Le Quotidien de Paris

Le Quotidien de Paris was a French newspaper founded in 1974 by Philippe Tesson. Along with Le Quotidien du médecin and Le Quotidien du Pharmacien, Le Quotidien de Paris made up the Groupe Quotidien (Daily Press Group) which employed over 550 individuals,[1] with nearly all press organs now defunct. Philippe Tesson intended for it to be the successor to the daily newspaper Combat, of which he had been the editor-in-chief between 1960 and 1964. Combat included articles and editorials from a variety of opinions, as well as an in-depth coverage of cultural events in Paris. The survival of Le Quotidien de Paris during the 1980s and '90s was largely due to the success of another paper from the same publishing group, Le Quotidien du Médecin, which was run by Tesson's wife, Marie-Claude Tesson-Millet. In 1991 it distributed 35,000 newspapers across France. Its last issue appeared in 1996.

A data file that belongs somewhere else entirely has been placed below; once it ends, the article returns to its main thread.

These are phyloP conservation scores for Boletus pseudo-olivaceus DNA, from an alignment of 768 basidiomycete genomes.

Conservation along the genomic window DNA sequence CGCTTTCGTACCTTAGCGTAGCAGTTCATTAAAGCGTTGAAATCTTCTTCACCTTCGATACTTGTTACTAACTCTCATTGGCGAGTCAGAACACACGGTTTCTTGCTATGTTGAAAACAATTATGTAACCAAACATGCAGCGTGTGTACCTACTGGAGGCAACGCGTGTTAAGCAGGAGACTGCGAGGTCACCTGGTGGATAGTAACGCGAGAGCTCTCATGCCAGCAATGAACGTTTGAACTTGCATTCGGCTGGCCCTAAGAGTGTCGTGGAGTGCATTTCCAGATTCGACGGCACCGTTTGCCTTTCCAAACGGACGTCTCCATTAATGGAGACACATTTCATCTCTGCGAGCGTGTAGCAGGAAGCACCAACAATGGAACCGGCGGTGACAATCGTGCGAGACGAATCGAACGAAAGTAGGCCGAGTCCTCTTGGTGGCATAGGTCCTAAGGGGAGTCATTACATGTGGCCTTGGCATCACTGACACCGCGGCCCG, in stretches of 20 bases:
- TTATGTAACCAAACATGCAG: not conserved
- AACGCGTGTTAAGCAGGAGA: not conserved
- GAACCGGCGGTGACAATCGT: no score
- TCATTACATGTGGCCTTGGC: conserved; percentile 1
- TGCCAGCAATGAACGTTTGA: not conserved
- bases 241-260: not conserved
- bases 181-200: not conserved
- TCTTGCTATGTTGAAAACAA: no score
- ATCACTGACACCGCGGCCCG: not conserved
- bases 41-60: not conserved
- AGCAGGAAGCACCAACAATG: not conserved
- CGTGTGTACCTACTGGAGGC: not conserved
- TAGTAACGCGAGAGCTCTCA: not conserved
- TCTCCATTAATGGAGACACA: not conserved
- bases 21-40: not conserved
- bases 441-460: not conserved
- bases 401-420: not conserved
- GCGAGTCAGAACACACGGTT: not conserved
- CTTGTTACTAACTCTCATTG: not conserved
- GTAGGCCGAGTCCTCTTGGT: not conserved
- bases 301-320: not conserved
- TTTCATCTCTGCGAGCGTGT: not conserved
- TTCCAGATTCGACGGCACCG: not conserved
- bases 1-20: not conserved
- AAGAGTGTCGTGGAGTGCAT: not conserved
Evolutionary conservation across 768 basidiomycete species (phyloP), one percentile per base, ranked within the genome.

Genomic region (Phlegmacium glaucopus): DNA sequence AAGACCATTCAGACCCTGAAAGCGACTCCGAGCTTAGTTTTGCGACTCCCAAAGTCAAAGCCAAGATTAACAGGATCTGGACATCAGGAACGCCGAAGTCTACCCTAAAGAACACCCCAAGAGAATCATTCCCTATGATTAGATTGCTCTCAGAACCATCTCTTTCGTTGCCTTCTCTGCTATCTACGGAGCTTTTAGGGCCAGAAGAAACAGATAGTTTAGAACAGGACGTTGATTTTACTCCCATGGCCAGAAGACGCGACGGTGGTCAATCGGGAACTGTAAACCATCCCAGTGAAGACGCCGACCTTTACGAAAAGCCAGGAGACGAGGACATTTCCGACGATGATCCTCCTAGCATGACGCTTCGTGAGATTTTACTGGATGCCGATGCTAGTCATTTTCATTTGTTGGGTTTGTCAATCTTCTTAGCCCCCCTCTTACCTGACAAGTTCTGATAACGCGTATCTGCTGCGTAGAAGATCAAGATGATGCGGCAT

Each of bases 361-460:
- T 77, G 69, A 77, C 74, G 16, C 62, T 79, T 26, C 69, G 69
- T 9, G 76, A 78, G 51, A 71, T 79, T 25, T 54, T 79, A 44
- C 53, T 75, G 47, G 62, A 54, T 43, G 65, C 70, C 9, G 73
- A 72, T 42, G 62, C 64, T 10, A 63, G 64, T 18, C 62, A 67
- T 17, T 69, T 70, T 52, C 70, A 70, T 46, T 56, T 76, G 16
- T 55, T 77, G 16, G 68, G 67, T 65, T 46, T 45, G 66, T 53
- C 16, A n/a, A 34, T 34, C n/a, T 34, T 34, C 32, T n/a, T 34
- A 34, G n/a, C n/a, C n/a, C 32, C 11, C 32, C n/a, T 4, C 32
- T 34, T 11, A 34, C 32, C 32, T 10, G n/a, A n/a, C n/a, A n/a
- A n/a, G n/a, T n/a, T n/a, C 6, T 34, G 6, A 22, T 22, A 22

Editorial stance

Le Quotidien de Paris adopted a polemical, but diverse, stance from its inception. It included a number of right-leaning journalists, along with many old journalists from Combat and L'Aurore, which were more left-leaning. Shortly after the election of François Mitterrand, when Tesson adopted his stance with the opposition, several journalists left for Le Matin de Paris and L'Événement du Jeudi, citing the shift in editorial stance as going against their conscience. From this point on, the paper leaned strongly to the right.

After being purchased by Nicolas Miguet, the paper leaned increasingly towards the extreme right, as exemplified by the ideas of Bruno Mégret, at the time the second in command of the Front national of Jean-Marie Le Pen. None of the journalists still working for the paper remained on the team after this purchase and transition.


Le Quotidien de Paris had many journalists, among them Claire Chazal, Laurence Cossé, Pierre Daix, Jean-Pierre Thiollet and Éric Zemmour.


  1. " Philippe Tesson : « Mes trois critères d'appréciation » ", in Je réussis mon entretien d'embauche, Marie-Françoise Guignard and Jean-Pierre Thiollet, Paris, Ed. Amarande, 1991 and 1993, Ed. Jean-Cyrille Godefroy, 1995, p. 112. ISBN 2-86553-101-5
This article is issued from Wikipedia - version of the 11/15/2016. The text is available under the Creative Commons Attribution/Share Alike but additional terms may apply for the media files.